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BAMBOO SHOOTS
Works of fiction and poetry by friends of Bamboo Ridge Press.

Normie SalvadorNORMIE SALVADOR

I am an English lecturer at KCC, writer, poet, and freelance editor. When not teaching, writing, or editing, I am painting 28mm-scale wargaming miniatures.

THIS IS A YEAR OF THE DRAGON CONTEST ENTRY

Walk Among Us Once More

Published by NORMIE SALVADOR | Thursday, May 31, 2012 10:41 AM


Year of the Dragon Contest (May entry), 839 words. Theme: Myths.


11:57p.m. December 20, 2012

On her second try, Ku‘ualoha managed to set the glass down on the actual lanai railing, rather than one of the non-existent ones. One drink had been too many; two drinks had not been enough. Leaning forward, she brought a cigarette to her lips, smoking it as if she nursed a grudge against it. Jus’ one mo’ week… so much fo’ Christmas. She held the heat inside of her and, for a second, thought she could warm herself this way, before blowing it out into the cool air.

“Can have?”

Ku‘ualoha dropped her head; it took a moment for her to focus her faculties on the elderly woman in a white mu‘umu‘u standing at the bus stop one floor down. She leaned slightly on the walking cane in her left hand. Behind her, a white dog nosed at the overflow at base of a trash bin. “Sure ting, Tutu. Celebrate wit' me.” A crumpled cigarette pack arced through the air. “No worries. Finish ‘em off.”

Tutu easily caught the pack in her right. “Mahalo.” Hooking the cane onto her left arm, she fished out a slightly bent cigarette. With a touch of ritual, she bowed her head down into cupped hands. There was a flicker and glow. A tendril of smoke twisted and rose as the elderly woman brought her head up.

“Watch out!”

Raising her eyes, the elderly woman watched Ku‘ualoha pulling herself back after lunging for the falling glass. Tutu’s eyes tracked the glass and an escaping arc of alcohol before they smashed into edges and flowing brilliance.

“You all right?” Ku‘ualoha shivered and watched the elderly woman meet her eyes. From behind her, the dog—a blur of black—streaked past and began to lap up the spill. She shivered again and shook her head. She had never been one to see things no matter how drunk, she shouldn’t be starting now.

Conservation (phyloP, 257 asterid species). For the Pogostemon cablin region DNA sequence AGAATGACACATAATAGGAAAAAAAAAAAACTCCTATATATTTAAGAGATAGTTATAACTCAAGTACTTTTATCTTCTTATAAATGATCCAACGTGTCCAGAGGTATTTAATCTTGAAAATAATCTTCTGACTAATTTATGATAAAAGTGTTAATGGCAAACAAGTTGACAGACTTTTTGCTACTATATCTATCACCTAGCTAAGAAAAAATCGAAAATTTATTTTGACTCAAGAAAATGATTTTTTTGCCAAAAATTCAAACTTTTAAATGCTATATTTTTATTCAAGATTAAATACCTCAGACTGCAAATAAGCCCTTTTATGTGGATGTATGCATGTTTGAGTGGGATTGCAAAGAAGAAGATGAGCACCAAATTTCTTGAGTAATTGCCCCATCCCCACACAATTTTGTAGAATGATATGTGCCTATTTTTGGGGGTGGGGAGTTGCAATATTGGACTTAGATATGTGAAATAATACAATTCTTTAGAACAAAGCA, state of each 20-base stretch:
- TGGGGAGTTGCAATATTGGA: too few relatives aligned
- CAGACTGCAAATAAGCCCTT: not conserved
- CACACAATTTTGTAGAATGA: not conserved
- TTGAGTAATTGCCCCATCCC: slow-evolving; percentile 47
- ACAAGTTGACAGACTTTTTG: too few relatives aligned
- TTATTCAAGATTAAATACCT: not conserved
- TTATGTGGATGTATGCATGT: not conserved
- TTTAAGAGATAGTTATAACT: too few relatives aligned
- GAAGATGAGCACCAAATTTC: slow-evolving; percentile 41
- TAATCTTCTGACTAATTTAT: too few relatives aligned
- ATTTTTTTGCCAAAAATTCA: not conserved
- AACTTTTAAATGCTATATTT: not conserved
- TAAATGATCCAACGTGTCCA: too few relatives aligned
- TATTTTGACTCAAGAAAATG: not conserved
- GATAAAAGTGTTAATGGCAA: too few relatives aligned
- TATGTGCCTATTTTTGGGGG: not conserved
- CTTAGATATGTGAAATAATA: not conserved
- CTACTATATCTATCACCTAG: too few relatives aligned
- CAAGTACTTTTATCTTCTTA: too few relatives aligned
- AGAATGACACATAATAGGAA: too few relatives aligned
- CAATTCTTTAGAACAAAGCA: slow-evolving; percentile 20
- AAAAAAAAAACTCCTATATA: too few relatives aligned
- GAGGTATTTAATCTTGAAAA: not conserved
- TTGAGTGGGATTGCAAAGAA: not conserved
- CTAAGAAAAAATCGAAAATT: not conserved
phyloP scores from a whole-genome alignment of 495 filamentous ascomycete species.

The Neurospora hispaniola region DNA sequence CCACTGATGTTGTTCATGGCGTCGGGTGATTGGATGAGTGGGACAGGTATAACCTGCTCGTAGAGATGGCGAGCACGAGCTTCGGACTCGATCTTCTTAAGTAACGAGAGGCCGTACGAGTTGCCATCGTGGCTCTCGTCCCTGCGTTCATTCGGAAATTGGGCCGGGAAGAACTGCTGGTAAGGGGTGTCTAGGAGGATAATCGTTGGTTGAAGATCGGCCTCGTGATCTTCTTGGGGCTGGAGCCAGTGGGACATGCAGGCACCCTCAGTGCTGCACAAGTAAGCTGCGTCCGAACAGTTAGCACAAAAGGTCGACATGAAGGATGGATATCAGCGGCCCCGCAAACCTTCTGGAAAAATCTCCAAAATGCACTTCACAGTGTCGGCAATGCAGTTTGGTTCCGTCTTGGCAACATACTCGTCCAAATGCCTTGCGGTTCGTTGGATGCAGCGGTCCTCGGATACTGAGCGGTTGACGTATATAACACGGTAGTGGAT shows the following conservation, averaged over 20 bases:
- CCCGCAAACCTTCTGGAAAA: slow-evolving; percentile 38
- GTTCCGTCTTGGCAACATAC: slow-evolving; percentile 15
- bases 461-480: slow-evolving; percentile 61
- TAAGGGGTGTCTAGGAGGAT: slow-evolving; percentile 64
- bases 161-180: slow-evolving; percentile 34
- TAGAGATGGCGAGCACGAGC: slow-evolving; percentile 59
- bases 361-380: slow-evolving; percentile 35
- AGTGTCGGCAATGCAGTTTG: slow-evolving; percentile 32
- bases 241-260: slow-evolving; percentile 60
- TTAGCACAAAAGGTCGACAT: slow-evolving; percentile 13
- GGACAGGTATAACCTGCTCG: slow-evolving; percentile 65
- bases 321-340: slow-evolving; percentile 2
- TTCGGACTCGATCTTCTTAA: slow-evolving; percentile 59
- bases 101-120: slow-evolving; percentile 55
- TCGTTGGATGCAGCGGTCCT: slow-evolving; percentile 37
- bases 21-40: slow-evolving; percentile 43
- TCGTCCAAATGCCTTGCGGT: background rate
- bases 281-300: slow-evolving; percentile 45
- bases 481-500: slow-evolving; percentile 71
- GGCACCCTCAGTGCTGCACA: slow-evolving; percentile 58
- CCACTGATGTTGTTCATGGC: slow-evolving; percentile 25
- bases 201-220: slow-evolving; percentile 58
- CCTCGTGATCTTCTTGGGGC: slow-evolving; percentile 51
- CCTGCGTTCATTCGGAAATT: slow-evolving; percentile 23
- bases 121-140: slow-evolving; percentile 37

Tutu sniffed, “Gin... and tonic water.” The cigarette hung from a smile that never reached those eyes.

Ku‘ualoha backed away from the railing. In meeting the elderly woman’s eyes, she had not seen the weight of age, but the crush of antiquity. The back of her thighs hit the patio table’s edge. Off balance, she stumbled and fell back into a patio chair. She winced. The thin padding did not cushion her against the metal frame.

By the time Ku‘ualoha struggled back to standing, Tutu had walked away and was now waiting at the corner, looking to cross Waialae Avenue. The white dog sniffed around her heels.

Behind her, in her apartment, the wall clock chimed midnight. It was now the twenty-first. Looks like the Mayans were wrong. With the last chime Ku‘ualoha suddenly felt queasy. She could feel an odd roiling growing in her belly, just below her piko. She was going to throw up. Taking deep breaths, she looked around for something to distract her.

It was then she heard the laughter; Tutu had thrown her head back. Ku‘ualoha was about to head back inside to the bathroom when the laughter changed. The cracked notes of her cackle healed and deepened in tone to a contralto. Each note tugged at that churning below her belly. Unable to help herself, she turned her head and dropped her eyes to gaze on the elderly woman.

The bun at back of Tutu’s head had come undone. The iron-grey hair hung down to the small of her back. Then she began to change. It started at the roots, like a spreading ink stain. Her now black hair shimmered beneath the low-pressure sodium vapor lamps. And when the color reached the ends, her hair grew, down to her knees. She straightened as flesh filled her silhouette. The wrinkled and age-spotted skin of her arms and legs grew supple and became unblemished once more. This had taken no more than a few seconds and had terrified sober Ku‘ualoha.

And then the young woman stepped out of her slippers. At the moment both bare feet touched the sidewalk, Ku‘ualoha swore she felt the ground lurch. She continued to watch the now young woman, watched as her mu‘umu‘u blushed and then deepened into a rich red.

As if she felt Ku‘ualoha’s gaze on her, the young woman turned, meeting her eyes. The cigarette once more hung from her lips as she smiled. Her eyes glowed and Ku‘ualoha felt the roiling in her belly subside. Searing warmth swept through her then, leaving behind the certainty of the young woman’s identity: Ka wahine ‘ai honua, akua lehe ‘oi, Pele-ke-ahi-‘a-loa.

Her legs would no longer support her and Ku‘ualoha fell back into a patio chair. It had always been lip service. Doubt had always been part of what faith she had. She never had the conviction of belief. There was no doubt now. Believing would be easy. It was then she realized she was well and truly afraid. “‘O Pele ko‘u akua.”

Unnoticed, the white dog sniffed one last time the puddle that had been a pair of rubber slippers before trotting after its mistress.





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